April 25, 2013 4th Circuit published opinion

Hegab v Long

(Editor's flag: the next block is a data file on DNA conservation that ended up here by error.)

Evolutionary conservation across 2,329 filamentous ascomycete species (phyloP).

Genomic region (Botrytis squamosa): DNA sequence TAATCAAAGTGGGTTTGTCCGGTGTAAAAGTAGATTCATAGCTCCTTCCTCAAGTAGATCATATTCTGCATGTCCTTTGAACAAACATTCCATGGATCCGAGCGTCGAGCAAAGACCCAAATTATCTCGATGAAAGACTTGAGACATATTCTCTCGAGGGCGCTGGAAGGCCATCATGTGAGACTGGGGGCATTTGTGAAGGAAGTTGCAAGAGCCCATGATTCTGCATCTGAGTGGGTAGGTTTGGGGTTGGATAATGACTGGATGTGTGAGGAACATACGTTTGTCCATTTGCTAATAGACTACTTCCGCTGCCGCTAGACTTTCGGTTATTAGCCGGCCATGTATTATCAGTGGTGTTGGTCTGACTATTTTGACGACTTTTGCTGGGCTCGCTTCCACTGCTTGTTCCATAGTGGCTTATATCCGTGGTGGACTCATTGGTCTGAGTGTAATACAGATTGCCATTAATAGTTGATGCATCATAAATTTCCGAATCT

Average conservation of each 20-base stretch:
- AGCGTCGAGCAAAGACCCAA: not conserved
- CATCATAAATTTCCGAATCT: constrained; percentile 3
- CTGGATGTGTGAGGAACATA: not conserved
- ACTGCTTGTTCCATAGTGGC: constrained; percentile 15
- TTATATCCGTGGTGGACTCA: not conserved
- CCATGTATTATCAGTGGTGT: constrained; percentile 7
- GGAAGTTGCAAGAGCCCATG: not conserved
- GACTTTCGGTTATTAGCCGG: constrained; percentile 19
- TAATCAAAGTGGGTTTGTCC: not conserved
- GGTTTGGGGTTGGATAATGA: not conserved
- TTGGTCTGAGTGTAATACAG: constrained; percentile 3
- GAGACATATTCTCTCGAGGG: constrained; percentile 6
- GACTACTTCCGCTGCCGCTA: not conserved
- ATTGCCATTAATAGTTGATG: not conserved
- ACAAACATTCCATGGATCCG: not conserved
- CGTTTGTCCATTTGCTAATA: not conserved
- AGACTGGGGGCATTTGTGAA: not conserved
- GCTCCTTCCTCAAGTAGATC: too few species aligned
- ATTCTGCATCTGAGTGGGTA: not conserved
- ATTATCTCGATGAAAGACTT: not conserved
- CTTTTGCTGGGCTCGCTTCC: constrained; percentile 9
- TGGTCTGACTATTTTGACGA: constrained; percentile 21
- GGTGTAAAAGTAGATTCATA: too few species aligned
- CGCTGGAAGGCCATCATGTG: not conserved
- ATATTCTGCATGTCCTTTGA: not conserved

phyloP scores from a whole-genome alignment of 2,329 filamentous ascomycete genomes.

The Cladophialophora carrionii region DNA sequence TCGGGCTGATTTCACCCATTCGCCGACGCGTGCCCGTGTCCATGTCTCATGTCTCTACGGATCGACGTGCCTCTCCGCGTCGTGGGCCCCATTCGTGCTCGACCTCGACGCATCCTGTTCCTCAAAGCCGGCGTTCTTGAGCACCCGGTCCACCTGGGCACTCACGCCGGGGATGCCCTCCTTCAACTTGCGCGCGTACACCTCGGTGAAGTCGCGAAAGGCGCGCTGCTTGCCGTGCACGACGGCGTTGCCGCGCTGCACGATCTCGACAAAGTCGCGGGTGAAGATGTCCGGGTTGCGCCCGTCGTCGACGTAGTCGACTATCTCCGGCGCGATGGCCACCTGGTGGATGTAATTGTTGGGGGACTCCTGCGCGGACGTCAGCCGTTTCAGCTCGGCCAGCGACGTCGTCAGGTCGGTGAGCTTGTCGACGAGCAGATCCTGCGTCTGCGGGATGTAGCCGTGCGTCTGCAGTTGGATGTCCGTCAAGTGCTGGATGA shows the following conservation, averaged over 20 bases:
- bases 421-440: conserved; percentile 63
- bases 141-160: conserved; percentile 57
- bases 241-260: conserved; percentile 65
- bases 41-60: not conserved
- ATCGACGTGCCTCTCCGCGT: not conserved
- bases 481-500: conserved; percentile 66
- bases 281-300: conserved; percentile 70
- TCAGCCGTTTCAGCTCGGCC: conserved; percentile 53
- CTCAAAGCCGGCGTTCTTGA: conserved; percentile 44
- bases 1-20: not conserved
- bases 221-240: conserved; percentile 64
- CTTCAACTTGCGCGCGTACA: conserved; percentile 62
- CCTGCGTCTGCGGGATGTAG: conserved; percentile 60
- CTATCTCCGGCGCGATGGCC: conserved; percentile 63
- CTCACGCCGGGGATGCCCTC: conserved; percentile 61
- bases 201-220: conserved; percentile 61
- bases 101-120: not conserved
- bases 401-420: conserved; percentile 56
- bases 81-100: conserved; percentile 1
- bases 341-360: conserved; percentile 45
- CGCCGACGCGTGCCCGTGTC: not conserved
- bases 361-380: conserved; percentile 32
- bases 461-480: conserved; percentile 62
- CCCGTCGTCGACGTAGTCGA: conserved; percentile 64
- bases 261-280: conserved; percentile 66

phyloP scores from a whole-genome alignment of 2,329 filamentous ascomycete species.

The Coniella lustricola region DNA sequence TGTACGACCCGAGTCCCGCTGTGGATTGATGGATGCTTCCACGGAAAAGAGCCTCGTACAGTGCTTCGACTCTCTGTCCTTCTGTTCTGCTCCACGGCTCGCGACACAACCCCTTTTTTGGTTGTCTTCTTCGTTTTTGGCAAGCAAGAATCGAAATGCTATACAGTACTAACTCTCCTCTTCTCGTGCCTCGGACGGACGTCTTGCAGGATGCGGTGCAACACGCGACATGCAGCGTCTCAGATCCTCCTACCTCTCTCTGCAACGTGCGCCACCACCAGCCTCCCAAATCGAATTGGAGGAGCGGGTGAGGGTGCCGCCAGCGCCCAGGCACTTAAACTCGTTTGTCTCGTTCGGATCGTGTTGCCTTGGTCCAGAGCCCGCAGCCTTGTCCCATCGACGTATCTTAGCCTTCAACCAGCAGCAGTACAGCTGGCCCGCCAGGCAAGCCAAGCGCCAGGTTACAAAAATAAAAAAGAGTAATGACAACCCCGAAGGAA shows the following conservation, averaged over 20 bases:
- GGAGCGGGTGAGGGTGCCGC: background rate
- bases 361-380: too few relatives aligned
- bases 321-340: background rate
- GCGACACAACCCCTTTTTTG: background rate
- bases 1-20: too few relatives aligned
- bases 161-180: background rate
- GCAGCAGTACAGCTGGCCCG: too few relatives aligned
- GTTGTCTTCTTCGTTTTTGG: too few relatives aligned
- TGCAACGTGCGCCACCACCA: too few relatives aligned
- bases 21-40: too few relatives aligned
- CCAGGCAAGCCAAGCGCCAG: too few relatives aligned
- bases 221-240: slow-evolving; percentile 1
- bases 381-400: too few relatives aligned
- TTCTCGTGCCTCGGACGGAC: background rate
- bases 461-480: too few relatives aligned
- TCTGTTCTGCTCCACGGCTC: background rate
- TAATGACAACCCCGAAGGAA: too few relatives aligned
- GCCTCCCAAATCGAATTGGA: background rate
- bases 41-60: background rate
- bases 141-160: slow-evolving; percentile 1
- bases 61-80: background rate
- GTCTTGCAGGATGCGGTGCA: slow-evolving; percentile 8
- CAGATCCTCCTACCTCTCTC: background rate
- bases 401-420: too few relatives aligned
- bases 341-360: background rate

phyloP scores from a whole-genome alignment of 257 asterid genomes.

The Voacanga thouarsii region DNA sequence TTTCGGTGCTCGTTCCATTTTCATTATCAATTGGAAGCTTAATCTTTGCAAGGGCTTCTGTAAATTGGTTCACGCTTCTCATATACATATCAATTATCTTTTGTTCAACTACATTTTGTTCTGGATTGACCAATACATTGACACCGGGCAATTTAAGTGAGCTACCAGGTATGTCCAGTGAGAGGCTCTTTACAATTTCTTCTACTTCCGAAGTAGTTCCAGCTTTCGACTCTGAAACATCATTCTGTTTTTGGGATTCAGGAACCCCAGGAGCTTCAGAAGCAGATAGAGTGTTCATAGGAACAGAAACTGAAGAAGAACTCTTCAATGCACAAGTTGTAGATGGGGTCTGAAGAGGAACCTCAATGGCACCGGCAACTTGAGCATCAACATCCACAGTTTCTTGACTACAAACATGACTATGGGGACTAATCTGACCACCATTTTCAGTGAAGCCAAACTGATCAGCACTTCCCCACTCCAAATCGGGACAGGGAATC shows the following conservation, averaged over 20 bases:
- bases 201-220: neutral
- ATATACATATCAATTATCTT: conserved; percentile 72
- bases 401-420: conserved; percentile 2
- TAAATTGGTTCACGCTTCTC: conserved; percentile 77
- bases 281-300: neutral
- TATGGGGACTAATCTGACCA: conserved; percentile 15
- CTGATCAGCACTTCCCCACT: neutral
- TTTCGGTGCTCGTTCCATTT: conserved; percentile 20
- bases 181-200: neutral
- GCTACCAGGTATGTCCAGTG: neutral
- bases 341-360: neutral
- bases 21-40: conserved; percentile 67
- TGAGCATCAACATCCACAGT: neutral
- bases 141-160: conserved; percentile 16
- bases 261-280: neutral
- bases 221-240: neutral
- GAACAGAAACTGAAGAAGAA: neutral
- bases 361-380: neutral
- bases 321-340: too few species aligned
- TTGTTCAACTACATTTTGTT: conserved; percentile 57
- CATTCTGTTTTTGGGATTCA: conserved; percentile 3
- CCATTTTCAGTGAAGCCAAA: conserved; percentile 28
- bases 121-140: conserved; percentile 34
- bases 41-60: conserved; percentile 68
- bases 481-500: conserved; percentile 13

Hegab’s security clearance was revoked based on concerns about his wife’s participation in groups which were involved in foreign policy issues. He sought review in the district court which dismissed his case for lack of subject matter jurisdiction. The panel, in three opinions, affirmed. The majority opinion held that Hegab’s complaint did not in fact allege any constitutional violations but instead only alleged the decision to revoke was incorrect. Citing both United States Supreme Court and 4th Circuit precedent, the majority held the district court lacked subject matter jurisdiction to review the discretionary executive branch decision about whether to grant or revoke security clearance. One judge concurred only in judgment arguing the governing United States Supreme Court precedent is best read to allow claims for unconstitutional process but not unconstitutional individual decisions. As there was no claim of improper procedures in the complaint, dismissal was appropriate. One member of the majority field a concurrence noting that the complaint probably alleged a colorable constitutional claim, but, security clearance decisions are political questions left to the executive branch and thus not judiciable. Thus, dismissal was appropriate.

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